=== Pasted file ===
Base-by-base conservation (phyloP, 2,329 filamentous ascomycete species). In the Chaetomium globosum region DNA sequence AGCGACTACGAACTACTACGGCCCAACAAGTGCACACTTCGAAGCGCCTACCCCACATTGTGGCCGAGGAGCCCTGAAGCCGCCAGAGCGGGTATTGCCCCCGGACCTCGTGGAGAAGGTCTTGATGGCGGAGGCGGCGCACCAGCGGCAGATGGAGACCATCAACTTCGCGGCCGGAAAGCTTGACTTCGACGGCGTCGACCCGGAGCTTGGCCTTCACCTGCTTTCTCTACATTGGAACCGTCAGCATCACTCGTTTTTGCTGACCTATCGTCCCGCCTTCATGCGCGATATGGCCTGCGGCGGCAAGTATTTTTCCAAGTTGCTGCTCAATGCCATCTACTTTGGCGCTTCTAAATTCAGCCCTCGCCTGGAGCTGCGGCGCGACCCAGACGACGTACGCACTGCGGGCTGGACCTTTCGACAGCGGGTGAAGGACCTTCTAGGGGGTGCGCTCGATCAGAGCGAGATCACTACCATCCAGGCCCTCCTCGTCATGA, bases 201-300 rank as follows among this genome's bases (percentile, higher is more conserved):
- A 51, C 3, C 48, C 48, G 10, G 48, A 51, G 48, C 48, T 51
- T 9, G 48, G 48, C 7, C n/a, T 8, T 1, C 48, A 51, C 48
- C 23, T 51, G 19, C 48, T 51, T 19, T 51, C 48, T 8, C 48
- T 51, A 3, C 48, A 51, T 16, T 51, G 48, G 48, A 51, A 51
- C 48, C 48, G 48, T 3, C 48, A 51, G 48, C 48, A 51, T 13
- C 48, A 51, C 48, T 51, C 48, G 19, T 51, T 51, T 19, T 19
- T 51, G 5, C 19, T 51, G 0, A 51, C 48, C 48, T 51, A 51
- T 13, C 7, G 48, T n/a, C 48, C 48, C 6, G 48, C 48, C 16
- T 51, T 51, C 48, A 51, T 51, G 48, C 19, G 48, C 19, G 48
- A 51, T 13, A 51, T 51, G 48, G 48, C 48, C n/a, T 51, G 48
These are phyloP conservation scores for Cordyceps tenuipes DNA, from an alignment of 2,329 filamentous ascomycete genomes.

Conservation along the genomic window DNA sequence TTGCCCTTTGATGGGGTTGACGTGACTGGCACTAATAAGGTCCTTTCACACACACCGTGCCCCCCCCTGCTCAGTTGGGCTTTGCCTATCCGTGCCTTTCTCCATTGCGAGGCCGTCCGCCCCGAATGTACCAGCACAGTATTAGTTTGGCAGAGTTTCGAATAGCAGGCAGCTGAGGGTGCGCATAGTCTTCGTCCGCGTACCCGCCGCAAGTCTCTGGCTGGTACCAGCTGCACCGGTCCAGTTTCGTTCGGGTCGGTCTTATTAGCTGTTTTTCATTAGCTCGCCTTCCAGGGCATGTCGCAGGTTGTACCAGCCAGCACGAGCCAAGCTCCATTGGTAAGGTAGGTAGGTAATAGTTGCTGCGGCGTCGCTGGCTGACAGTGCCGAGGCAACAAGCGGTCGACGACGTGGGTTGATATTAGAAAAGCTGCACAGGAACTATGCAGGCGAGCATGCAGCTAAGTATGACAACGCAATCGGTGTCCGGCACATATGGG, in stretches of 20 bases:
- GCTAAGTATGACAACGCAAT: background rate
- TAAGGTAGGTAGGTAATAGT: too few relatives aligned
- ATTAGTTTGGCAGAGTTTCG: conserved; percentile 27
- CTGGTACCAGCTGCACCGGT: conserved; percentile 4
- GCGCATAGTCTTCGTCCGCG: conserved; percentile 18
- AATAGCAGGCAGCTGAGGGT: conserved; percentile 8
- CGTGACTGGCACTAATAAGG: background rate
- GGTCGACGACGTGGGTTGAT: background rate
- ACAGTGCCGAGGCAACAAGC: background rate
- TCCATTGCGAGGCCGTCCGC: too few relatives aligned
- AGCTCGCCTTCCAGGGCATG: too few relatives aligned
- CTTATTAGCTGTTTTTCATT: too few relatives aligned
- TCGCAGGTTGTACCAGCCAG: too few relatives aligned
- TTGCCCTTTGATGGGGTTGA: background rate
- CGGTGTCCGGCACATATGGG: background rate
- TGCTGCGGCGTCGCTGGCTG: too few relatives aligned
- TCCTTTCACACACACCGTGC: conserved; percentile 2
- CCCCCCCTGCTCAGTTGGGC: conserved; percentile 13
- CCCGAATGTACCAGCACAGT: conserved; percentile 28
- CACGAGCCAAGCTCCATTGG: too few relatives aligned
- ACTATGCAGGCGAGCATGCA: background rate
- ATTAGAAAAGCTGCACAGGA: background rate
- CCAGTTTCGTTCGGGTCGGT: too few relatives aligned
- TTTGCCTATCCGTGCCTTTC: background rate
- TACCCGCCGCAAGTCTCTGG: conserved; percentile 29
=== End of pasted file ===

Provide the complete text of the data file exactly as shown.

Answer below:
Base-by-base conservation (phyloP, 2,329 filamentous ascomycete species). In the Chaetomium globosum region DNA sequence AGCGACTACGAACTACTACGGCCCAACAAGTGCACACTTCGAAGCGCCTACCCCACATTGTGGCCGAGGAGCCCTGAAGCCGCCAGAGCGGGTATTGCCCCCGGACCTCGTGGAGAAGGTCTTGATGGCGGAGGCGGCGCACCAGCGGCAGATGGAGACCATCAACTTCGCGGCCGGAAAGCTTGACTTCGACGGCGTCGACCCGGAGCTTGGCCTTCACCTGCTTTCTCTACATTGGAACCGTCAGCATCACTCGTTTTTGCTGACCTATCGTCCCGCCTTCATGCGCGATATGGCCTGCGGCGGCAAGTATTTTTCCAAGTTGCTGCTCAATGCCATCTACTTTGGCGCTTCTAAATTCAGCCCTCGCCTGGAGCTGCGGCGCGACCCAGACGACGTACGCACTGCGGGCTGGACCTTTCGACAGCGGGTGAAGGACCTTCTAGGGGGTGCGCTCGATCAGAGCGAGATCACTACCATCCAGGCCCTCCTCGTCATGA, bases 201-300 rank as follows among this genome's bases (percentile, higher is more conserved):
- A 51, C 3, C 48, C 48, G 10, G 48, A 51, G 48, C 48, T 51
- T 9, G 48, G 48, C 7, C n/a, T 8, T 1, C 48, A 51, C 48
- C 23, T 51, G 19, C 48, T 51, T 19, T 51, C 48, T 8, C 48
- T 51, A 3, C 48, A 51, T 16, T 51, G 48, G 48, A 51, A 51
- C 48, C 48, G 48, T 3, C 48, A 51, G 48, C 48, A 51, T 13
- C 48, A 51, C 48, T 51, C 48, G 19, T 51, T 51, T 19, T 19
- T 51, G 5, C 19, T 51, G 0, A 51, C 48, C 48, T 51, A 51
- T 13, C 7, G 48, T n/a, C 48, C 48, C 6, G 48, C 48, C 16
- T 51, T 51, C 48, A 51, T 51, G 48, C 19, G 48, C 19, G 48
- A 51, T 13, A 51, T 51, G 48, G 48, C 48, C n/a, T 51, G 48
These are phyloP conservation scores for Cordyceps tenuipes DNA, from an alignment of 2,329 filamentous ascomycete genomes.

Conservation along the genomic window DNA sequence TTGCCCTTTGATGGGGTTGACGTGACTGGCACTAATAAGGTCCTTTCACACACACCGTGCCCCCCCCTGCTCAGTTGGGCTTTGCCTATCCGTGCCTTTCTCCATTGCGAGGCCGTCCGCCCCGAATGTACCAGCACAGTATTAGTTTGGCAGAGTTTCGAATAGCAGGCAGCTGAGGGTGCGCATAGTCTTCGTCCGCGTACCCGCCGCAAGTCTCTGGCTGGTACCAGCTGCACCGGTCCAGTTTCGTTCGGGTCGGTCTTATTAGCTGTTTTTCATTAGCTCGCCTTCCAGGGCATGTCGCAGGTTGTACCAGCCAGCACGAGCCAAGCTCCATTGGTAAGGTAGGTAGGTAATAGTTGCTGCGGCGTCGCTGGCTGACAGTGCCGAGGCAACAAGCGGTCGACGACGTGGGTTGATATTAGAAAAGCTGCACAGGAACTATGCAGGCGAGCATGCAGCTAAGTATGACAACGCAATCGGTGTCCGGCACATATGGG, in stretches of 20 bases:
- GCTAAGTATGACAACGCAAT: background rate
- TAAGGTAGGTAGGTAATAGT: too few relatives aligned
- ATTAGTTTGGCAGAGTTTCG: conserved; percentile 27
- CTGGTACCAGCTGCACCGGT: conserved; percentile 4
- GCGCATAGTCTTCGTCCGCG: conserved; percentile 18
- AATAGCAGGCAGCTGAGGGT: conserved; percentile 8
- CGTGACTGGCACTAATAAGG: background rate
- GGTCGACGACGTGGGTTGAT: background rate
- ACAGTGCCGAGGCAACAAGC: background rate
- TCCATTGCGAGGCCGTCCGC: too few relatives aligned
- AGCTCGCCTTCCAGGGCATG: too few relatives aligned
- CTTATTAGCTGTTTTTCATT: too few relatives aligned
- TCGCAGGTTGTACCAGCCAG: too few relatives aligned
- TTGCCCTTTGATGGGGTTGA: background rate
- CGGTGTCCGGCACATATGGG: background rate
- TGCTGCGGCGTCGCTGGCTG: too few relatives aligned
- TCCTTTCACACACACCGTGC: conserved; percentile 2
- CCCCCCCTGCTCAGTTGGGC: conserved; percentile 13
- CCCGAATGTACCAGCACAGT: conserved; percentile 28
- CACGAGCCAAGCTCCATTGG: too few relatives aligned
- ACTATGCAGGCGAGCATGCA: background rate
- ATTAGAAAAGCTGCACAGGA: background rate
- CCAGTTTCGTTCGGGTCGGT: too few relatives aligned
- TTTGCCTATCCGTGCCTTTC: background rate
- TACCCGCCGCAAGTCTCTGG: conserved; percentile 29